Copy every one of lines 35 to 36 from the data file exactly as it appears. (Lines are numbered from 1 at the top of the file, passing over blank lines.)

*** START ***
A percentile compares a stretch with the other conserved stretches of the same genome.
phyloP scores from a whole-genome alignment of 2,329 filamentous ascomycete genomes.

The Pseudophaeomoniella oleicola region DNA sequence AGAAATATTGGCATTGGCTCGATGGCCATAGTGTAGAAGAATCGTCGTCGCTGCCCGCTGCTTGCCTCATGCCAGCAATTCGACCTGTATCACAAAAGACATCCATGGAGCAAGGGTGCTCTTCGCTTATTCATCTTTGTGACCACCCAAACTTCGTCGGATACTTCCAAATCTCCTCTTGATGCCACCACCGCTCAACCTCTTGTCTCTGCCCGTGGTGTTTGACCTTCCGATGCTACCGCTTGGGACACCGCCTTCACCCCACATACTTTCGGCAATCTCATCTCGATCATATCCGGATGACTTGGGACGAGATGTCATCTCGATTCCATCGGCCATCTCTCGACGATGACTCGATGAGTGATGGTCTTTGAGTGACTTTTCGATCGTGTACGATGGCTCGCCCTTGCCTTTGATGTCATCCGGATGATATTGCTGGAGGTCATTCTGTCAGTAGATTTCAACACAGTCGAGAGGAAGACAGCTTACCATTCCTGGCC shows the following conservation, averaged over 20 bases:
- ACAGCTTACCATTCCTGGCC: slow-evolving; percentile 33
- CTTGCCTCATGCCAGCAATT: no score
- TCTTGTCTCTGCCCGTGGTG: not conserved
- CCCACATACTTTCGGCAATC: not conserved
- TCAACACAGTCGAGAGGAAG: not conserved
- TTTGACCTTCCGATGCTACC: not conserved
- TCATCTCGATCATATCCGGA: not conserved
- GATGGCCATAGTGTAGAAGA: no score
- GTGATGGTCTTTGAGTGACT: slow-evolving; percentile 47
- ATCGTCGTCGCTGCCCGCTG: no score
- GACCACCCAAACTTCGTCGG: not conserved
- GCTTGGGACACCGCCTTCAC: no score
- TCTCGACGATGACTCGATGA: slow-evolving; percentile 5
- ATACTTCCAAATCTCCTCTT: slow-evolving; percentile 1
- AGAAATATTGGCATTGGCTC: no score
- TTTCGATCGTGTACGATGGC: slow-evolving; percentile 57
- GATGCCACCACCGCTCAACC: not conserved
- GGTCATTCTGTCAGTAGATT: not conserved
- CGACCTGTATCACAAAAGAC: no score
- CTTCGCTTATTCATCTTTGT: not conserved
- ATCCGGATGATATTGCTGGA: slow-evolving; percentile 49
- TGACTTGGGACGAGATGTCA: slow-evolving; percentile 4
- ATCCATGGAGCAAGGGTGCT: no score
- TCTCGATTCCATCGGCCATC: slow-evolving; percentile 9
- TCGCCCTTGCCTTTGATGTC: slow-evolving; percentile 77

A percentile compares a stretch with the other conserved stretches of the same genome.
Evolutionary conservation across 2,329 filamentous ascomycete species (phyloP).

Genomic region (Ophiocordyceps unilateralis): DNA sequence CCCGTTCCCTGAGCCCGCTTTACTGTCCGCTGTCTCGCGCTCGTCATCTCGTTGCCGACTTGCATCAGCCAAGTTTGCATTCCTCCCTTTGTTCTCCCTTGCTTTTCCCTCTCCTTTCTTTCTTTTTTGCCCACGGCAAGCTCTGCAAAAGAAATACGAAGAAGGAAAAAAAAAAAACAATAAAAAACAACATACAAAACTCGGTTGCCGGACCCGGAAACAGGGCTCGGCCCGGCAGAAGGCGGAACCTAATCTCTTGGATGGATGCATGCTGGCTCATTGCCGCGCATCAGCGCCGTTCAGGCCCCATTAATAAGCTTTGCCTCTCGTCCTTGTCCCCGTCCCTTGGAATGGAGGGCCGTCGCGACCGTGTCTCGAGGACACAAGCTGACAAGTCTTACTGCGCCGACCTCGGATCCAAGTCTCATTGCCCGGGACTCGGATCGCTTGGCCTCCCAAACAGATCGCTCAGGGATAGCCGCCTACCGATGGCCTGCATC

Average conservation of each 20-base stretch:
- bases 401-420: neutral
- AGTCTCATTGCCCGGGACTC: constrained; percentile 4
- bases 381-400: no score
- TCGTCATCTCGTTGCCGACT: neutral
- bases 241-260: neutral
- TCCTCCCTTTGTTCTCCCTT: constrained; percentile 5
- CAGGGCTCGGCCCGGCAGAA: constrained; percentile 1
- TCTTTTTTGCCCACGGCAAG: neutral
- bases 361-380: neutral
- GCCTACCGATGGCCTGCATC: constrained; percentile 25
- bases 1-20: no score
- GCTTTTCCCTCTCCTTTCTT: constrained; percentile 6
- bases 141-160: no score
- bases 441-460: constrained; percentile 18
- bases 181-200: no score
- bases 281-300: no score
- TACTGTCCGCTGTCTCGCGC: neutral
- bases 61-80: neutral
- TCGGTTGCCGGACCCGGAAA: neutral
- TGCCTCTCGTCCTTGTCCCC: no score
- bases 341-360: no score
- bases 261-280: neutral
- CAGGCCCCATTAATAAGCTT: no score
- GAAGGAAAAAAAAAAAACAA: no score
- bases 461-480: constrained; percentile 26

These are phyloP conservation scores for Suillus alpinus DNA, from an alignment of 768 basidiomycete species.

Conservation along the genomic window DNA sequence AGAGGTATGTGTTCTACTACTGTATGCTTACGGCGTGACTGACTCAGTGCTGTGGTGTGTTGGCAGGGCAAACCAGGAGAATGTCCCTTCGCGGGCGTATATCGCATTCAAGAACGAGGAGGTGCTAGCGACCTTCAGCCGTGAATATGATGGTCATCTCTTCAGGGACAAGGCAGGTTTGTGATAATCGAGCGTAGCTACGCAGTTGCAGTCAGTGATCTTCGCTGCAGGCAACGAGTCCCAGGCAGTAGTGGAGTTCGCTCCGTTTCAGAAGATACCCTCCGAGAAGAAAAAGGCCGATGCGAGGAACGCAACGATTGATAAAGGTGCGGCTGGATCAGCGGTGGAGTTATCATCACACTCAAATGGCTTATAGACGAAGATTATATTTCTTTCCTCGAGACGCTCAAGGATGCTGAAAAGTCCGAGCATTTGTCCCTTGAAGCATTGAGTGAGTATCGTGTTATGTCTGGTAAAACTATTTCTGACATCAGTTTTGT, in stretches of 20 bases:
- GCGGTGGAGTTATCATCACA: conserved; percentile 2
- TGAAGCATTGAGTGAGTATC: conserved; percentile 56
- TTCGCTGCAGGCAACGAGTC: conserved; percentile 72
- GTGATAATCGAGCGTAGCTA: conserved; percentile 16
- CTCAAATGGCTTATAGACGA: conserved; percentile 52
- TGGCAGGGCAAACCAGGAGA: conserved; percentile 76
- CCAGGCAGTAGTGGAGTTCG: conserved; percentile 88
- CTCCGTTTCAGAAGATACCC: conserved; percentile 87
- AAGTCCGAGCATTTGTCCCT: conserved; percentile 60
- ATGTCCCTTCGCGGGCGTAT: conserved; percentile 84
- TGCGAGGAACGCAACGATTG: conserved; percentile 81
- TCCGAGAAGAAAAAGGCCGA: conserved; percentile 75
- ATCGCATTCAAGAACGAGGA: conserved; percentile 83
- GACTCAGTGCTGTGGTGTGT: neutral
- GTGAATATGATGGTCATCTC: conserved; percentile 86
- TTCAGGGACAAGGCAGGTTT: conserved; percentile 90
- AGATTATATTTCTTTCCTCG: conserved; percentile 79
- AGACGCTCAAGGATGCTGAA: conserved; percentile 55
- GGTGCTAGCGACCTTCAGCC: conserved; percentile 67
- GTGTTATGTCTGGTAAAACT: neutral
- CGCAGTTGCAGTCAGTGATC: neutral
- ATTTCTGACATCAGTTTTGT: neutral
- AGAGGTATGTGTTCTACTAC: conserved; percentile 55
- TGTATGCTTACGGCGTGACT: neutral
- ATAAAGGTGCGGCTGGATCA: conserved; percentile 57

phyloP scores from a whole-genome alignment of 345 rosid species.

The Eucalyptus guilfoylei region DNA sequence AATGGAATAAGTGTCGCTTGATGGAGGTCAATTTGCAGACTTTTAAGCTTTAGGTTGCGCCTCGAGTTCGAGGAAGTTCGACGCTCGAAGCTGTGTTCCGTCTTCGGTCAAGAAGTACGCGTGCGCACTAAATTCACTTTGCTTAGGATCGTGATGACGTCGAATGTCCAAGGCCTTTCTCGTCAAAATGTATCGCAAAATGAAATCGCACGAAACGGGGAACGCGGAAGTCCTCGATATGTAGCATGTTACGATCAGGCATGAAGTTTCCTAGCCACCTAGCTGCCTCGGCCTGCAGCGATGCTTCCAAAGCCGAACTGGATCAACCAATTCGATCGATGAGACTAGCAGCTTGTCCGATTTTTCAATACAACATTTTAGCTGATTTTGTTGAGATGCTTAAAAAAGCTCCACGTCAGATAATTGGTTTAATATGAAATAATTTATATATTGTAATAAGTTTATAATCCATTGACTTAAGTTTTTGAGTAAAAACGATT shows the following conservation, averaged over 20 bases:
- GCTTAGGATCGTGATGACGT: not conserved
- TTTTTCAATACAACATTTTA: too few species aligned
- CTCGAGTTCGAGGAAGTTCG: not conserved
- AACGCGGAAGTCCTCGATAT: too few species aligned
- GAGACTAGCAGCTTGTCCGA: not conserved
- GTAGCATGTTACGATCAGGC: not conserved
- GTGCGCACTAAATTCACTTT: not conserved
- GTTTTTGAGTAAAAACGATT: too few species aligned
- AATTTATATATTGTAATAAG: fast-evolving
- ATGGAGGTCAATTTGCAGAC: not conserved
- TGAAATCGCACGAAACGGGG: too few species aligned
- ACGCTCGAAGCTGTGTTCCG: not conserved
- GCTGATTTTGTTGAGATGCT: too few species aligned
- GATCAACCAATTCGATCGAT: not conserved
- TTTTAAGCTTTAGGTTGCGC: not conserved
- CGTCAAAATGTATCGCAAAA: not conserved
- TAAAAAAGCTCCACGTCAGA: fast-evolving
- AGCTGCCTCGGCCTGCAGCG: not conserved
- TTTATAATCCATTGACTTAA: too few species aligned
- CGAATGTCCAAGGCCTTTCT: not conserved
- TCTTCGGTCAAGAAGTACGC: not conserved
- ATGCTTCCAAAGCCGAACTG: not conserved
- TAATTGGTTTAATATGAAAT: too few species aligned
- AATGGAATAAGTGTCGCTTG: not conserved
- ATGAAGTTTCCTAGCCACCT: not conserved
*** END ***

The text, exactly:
- bases 381-400: no score
- TCGTCATCTCGTTGCCGACT: neutral